The TikTok sale saga reached an apparent conclusion over the weekend when US President Donald Trump approved a deal. The agreement would allow Oracle and Walmart to buy a minority stake in a new joint entity, called TikTok Global. “I have given the deal my blessing,” Trump said.
But the harmony was short-lived. Just one day after Trump promised “no Chinese involvement”, TikTok owner, Beijing-based ByteDance, said it would retain 80% control over the new company.
By contrast, Oracle said that ByteDance would eventually relinquish its shares. In a statement to the Wall Street Journal, Oracle executive vice president Ken Glueck said that once TikTok Global is created, “Americans will be the majority shareholders and ByteDance will have no ownership”. It’s rare for the parties involved in a major deal to disagree so radically on its contours, analysts say.
A key reason for the discrepancy lies in differing views over the eventual distribution of TikTok’s shares. One statistic that’s been touted by both Oracle and Walmart is that American investors will control more than 50% of the new TikTok Global. At first, that sounds like it’s at odds with ByteDance’s insistence that the company will get a 80% stake.
But US citizens own a substantial chunk of ByteDance itself: American investors, including General Atlantic and Coatue control 40% of the Chinese Internet giant, people familiar with the matter have said. That means they will in theory own 40% of ByteDance’s TikTok stake, too. Combined with Oracle and Walmart’s 20%, that brings US investor control to more than half.
Put another way, imagine TikTok Global issues 100 shares:
- Oracle and Walmart own 20 shares, combined;
- ByteDance owns 80 shares;
- ByteDance’s US investors would own 40% of ByteDance’s 80 shares, or 32 shares; and
- The result: US investors would own 52 shares combined, or more than 50%.
Even as Oracle and Walmart stress American ownership, though, ByteDance’s statements have shown that the company may not be inclined to relinquish control over TikTok Global to its American investors. If ByteDance does remain the largest shareholder, depending on how the deal is structured, the company could have voting rights conferring greater decision-making authority than is granted to TikTok’s minority shareholders.
The exact maths may not matter very much, given Trump’s demand that China have no involvement in the new TikTok. Wedbush Securities analyst Dan Ives believes the 50% US ownership stake is important to the Trump administration, but Ives also doesn’t think ByteDance will step out of the picture entirely. “ByteDance is still going to have a significant role in TikTok,” Ives said. “Any suggestion saying the opposite would be misguided.”
Simply diluting ByteDance’s 80% stake in the company with US investments might not be enough for Trump. “Something’s got to give because you can’t have 80% and 0% at the same time,” said Mark Shmulik, an analyst at AB Bernstein.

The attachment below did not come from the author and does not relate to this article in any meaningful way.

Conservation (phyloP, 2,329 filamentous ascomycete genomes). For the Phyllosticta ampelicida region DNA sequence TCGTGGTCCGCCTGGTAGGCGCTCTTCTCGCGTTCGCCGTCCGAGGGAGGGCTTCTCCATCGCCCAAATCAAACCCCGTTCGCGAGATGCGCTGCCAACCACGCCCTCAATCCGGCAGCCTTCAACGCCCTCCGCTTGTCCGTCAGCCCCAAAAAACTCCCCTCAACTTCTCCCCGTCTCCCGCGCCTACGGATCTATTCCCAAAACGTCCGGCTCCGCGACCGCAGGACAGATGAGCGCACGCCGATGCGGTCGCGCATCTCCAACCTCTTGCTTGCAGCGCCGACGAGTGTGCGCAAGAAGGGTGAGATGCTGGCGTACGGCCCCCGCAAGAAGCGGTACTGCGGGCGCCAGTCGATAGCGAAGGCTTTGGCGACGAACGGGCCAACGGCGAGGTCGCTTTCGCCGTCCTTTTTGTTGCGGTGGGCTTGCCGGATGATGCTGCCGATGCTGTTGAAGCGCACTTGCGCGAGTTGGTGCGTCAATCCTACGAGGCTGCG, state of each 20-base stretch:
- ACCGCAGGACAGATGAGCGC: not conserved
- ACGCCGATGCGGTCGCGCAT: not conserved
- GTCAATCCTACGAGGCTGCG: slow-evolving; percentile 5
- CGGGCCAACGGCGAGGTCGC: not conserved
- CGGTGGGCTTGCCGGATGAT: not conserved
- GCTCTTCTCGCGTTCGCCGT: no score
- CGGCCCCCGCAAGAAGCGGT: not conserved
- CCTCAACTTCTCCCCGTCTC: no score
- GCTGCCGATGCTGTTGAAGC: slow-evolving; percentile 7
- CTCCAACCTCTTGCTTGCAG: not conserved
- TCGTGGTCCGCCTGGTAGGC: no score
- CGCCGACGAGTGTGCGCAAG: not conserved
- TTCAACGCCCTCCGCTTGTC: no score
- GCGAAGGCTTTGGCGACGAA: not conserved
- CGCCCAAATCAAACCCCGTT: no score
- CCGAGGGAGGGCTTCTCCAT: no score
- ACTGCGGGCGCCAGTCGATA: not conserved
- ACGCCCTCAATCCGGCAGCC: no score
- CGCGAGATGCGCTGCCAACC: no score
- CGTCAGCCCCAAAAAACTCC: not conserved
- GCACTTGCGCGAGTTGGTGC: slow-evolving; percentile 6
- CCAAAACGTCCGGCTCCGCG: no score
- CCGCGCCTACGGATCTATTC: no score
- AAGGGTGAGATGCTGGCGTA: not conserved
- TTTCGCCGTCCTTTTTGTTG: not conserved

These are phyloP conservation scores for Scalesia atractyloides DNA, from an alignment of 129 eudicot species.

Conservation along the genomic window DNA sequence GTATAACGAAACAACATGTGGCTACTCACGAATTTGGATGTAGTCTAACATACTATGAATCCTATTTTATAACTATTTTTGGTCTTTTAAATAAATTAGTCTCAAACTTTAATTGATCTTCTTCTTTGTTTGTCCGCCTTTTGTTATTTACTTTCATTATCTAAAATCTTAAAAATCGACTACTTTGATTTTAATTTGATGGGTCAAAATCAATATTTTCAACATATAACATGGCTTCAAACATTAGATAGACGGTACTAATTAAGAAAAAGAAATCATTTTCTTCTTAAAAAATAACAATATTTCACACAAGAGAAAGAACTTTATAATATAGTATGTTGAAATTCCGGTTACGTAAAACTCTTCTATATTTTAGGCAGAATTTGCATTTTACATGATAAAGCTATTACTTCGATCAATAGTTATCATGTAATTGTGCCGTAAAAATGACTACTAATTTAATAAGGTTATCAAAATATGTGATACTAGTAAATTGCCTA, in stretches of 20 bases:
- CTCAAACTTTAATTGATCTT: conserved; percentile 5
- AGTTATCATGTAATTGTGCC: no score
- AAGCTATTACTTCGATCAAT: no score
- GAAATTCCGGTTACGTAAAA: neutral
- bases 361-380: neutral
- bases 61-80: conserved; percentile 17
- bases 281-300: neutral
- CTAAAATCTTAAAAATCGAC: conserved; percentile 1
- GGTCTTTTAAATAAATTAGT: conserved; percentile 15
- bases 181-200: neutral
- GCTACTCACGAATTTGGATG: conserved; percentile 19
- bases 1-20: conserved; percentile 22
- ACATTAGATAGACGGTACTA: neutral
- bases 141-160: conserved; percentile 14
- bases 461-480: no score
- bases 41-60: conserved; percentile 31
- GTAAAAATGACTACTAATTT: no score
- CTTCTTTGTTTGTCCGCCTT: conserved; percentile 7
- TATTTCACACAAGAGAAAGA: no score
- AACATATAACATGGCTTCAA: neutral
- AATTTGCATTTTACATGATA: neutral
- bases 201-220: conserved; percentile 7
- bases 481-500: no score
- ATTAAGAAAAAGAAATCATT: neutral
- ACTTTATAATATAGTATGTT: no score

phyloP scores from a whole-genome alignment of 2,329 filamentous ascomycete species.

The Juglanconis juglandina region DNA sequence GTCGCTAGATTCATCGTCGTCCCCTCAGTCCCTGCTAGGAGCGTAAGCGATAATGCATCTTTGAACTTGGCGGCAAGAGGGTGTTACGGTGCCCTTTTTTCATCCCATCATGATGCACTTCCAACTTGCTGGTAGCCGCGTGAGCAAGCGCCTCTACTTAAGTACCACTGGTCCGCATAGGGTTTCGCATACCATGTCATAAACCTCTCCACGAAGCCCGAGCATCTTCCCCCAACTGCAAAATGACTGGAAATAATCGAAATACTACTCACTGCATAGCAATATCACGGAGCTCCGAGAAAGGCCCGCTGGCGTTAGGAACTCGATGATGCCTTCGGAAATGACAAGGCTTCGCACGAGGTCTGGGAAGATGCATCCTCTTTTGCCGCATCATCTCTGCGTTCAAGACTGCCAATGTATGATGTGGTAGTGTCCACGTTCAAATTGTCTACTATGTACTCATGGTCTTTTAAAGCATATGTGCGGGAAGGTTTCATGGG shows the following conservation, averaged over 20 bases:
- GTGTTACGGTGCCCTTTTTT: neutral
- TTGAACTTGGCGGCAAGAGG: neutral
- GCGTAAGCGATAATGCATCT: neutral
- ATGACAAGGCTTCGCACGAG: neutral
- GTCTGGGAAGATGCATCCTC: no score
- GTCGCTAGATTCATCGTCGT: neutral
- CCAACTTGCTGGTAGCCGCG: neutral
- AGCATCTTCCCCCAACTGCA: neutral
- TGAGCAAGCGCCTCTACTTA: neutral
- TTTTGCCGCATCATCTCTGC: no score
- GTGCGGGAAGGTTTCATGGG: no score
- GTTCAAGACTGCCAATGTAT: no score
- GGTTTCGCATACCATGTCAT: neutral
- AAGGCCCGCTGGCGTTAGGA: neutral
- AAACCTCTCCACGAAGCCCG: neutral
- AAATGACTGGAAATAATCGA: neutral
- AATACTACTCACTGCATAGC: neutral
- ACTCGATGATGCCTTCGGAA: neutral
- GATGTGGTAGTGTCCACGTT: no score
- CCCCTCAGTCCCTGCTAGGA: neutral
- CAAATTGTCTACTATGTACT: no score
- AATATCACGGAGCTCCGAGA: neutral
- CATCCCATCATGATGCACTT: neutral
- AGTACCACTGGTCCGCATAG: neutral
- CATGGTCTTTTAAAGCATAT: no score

TikTok Global’s board is slated to have five seats, including at least four American members. Walmart says its CEO, Doug McMillon, will take one board seat, and others will go to existing ByteDance investors, including Sequoia Capital and General Atlantic. In Sequoia’s case, global managing partner Doug Leone, who is in the San Francisco Bay area, will join the board, while managing partner Neil Shen, who founded Sequoia Capital China, will stay on ByteDance’s board.
Elsewhere, many of the details are still undecided or are not yet publicly known. Trump on Monday said that the new TikTok Global would be “totally controlled by Oracle” after a planned public offering sometime next year. But the deal approved over the weekend calls for Oracle to buy up to 12.5% of the new TikTok entity, which appears to be far from total control. “If we find that Oracle doesn’t have total control then we’re not going to approve the deal,” Trump said Monday.
It’s possible, though, that a creative corporate structure could give Oracle outsize power. Some tech companies like Facebook and Alphabet have special super-voting shares, meaning a minority investor could still control the company, assuming their shares carry extra votes. Facebook CEO Mark Zuckerberg owned just 12.9% of all Facebook’s outstanding shares as of 3 April, for example, but controlled nearly 58% of the vote thanks to super-voting shares. TikTok could theoretically do the same, issuing special voting shares to Oracle in order to ensure the company has control over TikTok.
Despite months of fraught negotiations, the deal could still fall through — and not just because of Trump. ByteDance founder Zhang Yiming has also been reluctant to give up control of his company, which some believe could be the world’s next great entertainment platform. And Chinese state-owned media on Monday suggested that Bejing wouldn’t approve a deal like the one floated over the weekend.
Bernstein’s Shmulik says he’s never before seen a tech deal play out like this one. “I’m not even sure the companies fully understand what’s going on,” he said. — Reported by Kurt Wagner, (c) 2020 Bloomberg LP